I’ll be honest: Going into The Post, I wasn’t sure how much I was going to enjoy it.
I love the 1960s and the 1970s for the sheer number and importance of things that happened then, so naturally I’m interested in the Pentagon Papers. I love writing and journalism, too, so naturally I’m interested in The Washington Post, too. But in the back of my mind, when I walked into the movie theatre, there was a small, nagging part of me that was eager to file this away quickly as another melodramatic period drama that would be fine, sure, and entertaining to watch, but not particularly revelatory or groundbreaking.
Of course, I was completely wrong.
One of the things that kept me hesitant toward the beginning of the film ended up being one of my favorite things about it: its protagonist. The Post tells the stories of numerous people involved in the release of the Pentagon Papers, but mostly of Katharine Graham, played by the always-illustrious Meryl Streep. Katharine is the unlikely owner and publisher of The Washington Post—having inherited the paper after her husband’s suicide—and she is heavily doubted, not only by others but by herself. For much of the first half of the movie or so, she socializes with people and tries to remain polite and unthreatening. The ultimate thrill of the movie comes from watching Katharine slowly come out of her shell and start asserting herself within her own company—and that’s saying something, for a movie so ripe with lawbreaking, espionage, and national drama.
Katharine’s relatability as a character is furthermore doubled by the film’s approach to gender inequality. The film is full of masterful shots that work to display the bizarreness of Katherine’s situation; in one scene, for instance, she walks through a crowd of women waiting outside while a meeting is in progress, and when she enters the meeting, everyone else there is a man. One of the most triumphant moments comes when she walks down the steps of the courthouse after successfully breaking the Pentagon Papers story, surrounded on all sides by a crowd of quiet, adoring women. These moments are not overstated or in-your-face at all; in fact, the conflict presented by the fact that Katharine is a woman, while obvious, is left largely unspoken, with only a couple of exceptions. This is very refreshing to see, because it both feels truer to real life and speaks to the film’s ability to present a conflict without needing to have all of the characters loudly call it out.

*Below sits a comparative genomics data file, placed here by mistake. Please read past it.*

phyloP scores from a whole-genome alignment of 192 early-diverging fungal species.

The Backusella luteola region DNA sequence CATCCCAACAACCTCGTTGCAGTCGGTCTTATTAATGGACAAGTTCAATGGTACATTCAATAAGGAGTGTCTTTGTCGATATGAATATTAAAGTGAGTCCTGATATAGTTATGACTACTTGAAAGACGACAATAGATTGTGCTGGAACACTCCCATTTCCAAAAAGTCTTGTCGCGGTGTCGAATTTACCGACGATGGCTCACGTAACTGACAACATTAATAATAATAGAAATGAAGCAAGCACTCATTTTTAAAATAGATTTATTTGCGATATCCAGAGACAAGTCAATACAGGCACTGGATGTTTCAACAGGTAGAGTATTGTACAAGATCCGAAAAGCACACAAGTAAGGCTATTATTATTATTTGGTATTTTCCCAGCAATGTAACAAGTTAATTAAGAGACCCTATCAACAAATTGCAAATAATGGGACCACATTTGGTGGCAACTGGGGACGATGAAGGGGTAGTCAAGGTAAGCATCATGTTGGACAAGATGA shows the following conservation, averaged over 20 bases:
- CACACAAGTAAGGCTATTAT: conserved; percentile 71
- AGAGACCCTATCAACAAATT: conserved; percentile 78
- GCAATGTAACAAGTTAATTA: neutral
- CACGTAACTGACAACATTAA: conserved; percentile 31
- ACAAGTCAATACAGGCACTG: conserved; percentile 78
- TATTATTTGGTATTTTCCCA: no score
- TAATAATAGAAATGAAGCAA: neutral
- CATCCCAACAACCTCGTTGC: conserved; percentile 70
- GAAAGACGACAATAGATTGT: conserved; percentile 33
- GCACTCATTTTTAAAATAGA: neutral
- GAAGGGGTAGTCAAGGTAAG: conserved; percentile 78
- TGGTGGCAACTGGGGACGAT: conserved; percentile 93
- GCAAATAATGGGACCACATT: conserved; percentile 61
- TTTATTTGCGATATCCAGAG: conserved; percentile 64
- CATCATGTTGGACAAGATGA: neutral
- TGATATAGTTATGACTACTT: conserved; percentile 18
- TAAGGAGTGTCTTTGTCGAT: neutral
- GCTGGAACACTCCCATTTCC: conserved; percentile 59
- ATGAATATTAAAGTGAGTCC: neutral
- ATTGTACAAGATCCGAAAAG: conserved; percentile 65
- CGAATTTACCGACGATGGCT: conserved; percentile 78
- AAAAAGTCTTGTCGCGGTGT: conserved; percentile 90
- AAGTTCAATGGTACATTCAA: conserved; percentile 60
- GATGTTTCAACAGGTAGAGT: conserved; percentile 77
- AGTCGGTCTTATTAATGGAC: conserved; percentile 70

What ultimately makes this film great is its even-handed attention to both style and substance. The intelligent shots and scene-setting are bolstered by a quality screenplay, seamless directing from (of course) Steven Spielberg, and a magnificent soundtrack from (again, of course) John Williams. But The Post is also deeply interested in its characters and in what makes them complicated. Katharine is deeply uncertain, and she and her editor-in-chief, Ben Bradlee (Tom Hanks), both face a complex dilemma in that they are personal friends with many of the people whose reputations would be ruined by the publication of the Pentagon Papers. Yet, even as these characters are forced to grow and to make difficult decisions, they still feel natural throughout; rather than doing cheap 360s, they mature within themselves in ways that are completely three-dimensional and thoroughly rendered.
The film leaves off on a particularly satisfying note: a winking hint at the Watergate scandal that followed soon after the publication of the Pentagon Papers. As a historical drama, The Post is so successful at revealing character, saying new things, and staying engaging, that when I left the theater, I couldn’t help wanting to see more. I wanted a new movie all about Watergate, a Post sequel. But I have a feeling you would have to track down all the same people in order to get it done right—after all, when you bring the likes of Meryl Streep, Tom Hanks, Steven Spielberg, and John Williams into a room together, you can’t help but get something wonderful out of it.